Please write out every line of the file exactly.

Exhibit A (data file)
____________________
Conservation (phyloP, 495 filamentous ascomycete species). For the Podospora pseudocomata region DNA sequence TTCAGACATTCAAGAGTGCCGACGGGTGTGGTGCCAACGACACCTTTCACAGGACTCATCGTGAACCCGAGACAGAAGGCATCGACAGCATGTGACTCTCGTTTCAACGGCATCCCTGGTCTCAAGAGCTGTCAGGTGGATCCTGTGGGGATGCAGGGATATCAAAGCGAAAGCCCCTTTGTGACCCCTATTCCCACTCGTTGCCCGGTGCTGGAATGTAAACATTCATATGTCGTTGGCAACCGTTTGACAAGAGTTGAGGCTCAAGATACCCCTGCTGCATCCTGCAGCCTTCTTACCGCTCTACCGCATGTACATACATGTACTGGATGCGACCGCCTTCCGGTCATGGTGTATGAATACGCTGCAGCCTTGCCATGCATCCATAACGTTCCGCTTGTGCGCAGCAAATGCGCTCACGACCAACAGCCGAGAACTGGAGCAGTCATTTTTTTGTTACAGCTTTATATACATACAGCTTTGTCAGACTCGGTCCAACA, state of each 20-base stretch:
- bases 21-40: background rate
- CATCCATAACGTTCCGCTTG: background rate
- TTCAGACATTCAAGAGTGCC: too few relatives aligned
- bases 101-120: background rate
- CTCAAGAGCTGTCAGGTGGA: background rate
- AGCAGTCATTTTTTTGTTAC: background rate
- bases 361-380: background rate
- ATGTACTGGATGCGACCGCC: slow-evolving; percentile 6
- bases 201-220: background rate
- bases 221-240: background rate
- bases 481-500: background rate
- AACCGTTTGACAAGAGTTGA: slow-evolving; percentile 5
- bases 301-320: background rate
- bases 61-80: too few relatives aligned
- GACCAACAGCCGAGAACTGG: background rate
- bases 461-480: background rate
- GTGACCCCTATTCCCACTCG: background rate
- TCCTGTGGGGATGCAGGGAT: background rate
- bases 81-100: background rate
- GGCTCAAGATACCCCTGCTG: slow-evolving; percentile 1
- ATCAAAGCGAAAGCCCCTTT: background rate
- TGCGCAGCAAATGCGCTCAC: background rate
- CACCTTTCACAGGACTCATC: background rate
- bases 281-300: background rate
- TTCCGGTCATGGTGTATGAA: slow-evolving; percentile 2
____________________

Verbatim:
Conservation (phyloP, 495 filamentous ascomycete species). For the Podospora pseudocomata region DNA sequence TTCAGACATTCAAGAGTGCCGACGGGTGTGGTGCCAACGACACCTTTCACAGGACTCATCGTGAACCCGAGACAGAAGGCATCGACAGCATGTGACTCTCGTTTCAACGGCATCCCTGGTCTCAAGAGCTGTCAGGTGGATCCTGTGGGGATGCAGGGATATCAAAGCGAAAGCCCCTTTGTGACCCCTATTCCCACTCGTTGCCCGGTGCTGGAATGTAAACATTCATATGTCGTTGGCAACCGTTTGACAAGAGTTGAGGCTCAAGATACCCCTGCTGCATCCTGCAGCCTTCTTACCGCTCTACCGCATGTACATACATGTACTGGATGCGACCGCCTTCCGGTCATGGTGTATGAATACGCTGCAGCCTTGCCATGCATCCATAACGTTCCGCTTGTGCGCAGCAAATGCGCTCACGACCAACAGCCGAGAACTGGAGCAGTCATTTTTTTGTTACAGCTTTATATACATACAGCTTTGTCAGACTCGGTCCAACA, state of each 20-base stretch:
- bases 21-40: background rate
- CATCCATAACGTTCCGCTTG: background rate
- TTCAGACATTCAAGAGTGCC: too few relatives aligned
- bases 101-120: background rate
- CTCAAGAGCTGTCAGGTGGA: background rate
- AGCAGTCATTTTTTTGTTAC: background rate
- bases 361-380: background rate
- ATGTACTGGATGCGACCGCC: slow-evolving; percentile 6
- bases 201-220: background rate
- bases 221-240: background rate
- bases 481-500: background rate
- AACCGTTTGACAAGAGTTGA: slow-evolving; percentile 5
- bases 301-320: background rate
- bases 61-80: too few relatives aligned
- GACCAACAGCCGAGAACTGG: background rate
- bases 461-480: background rate
- GTGACCCCTATTCCCACTCG: background rate
- TCCTGTGGGGATGCAGGGAT: background rate
- bases 81-100: background rate
- GGCTCAAGATACCCCTGCTG: slow-evolving; percentile 1
- ATCAAAGCGAAAGCCCCTTT: background rate
- TGCGCAGCAAATGCGCTCAC: background rate
- CACCTTTCACAGGACTCATC: background rate
- bases 281-300: background rate
- TTCCGGTCATGGTGTATGAA: slow-evolving; percentile 2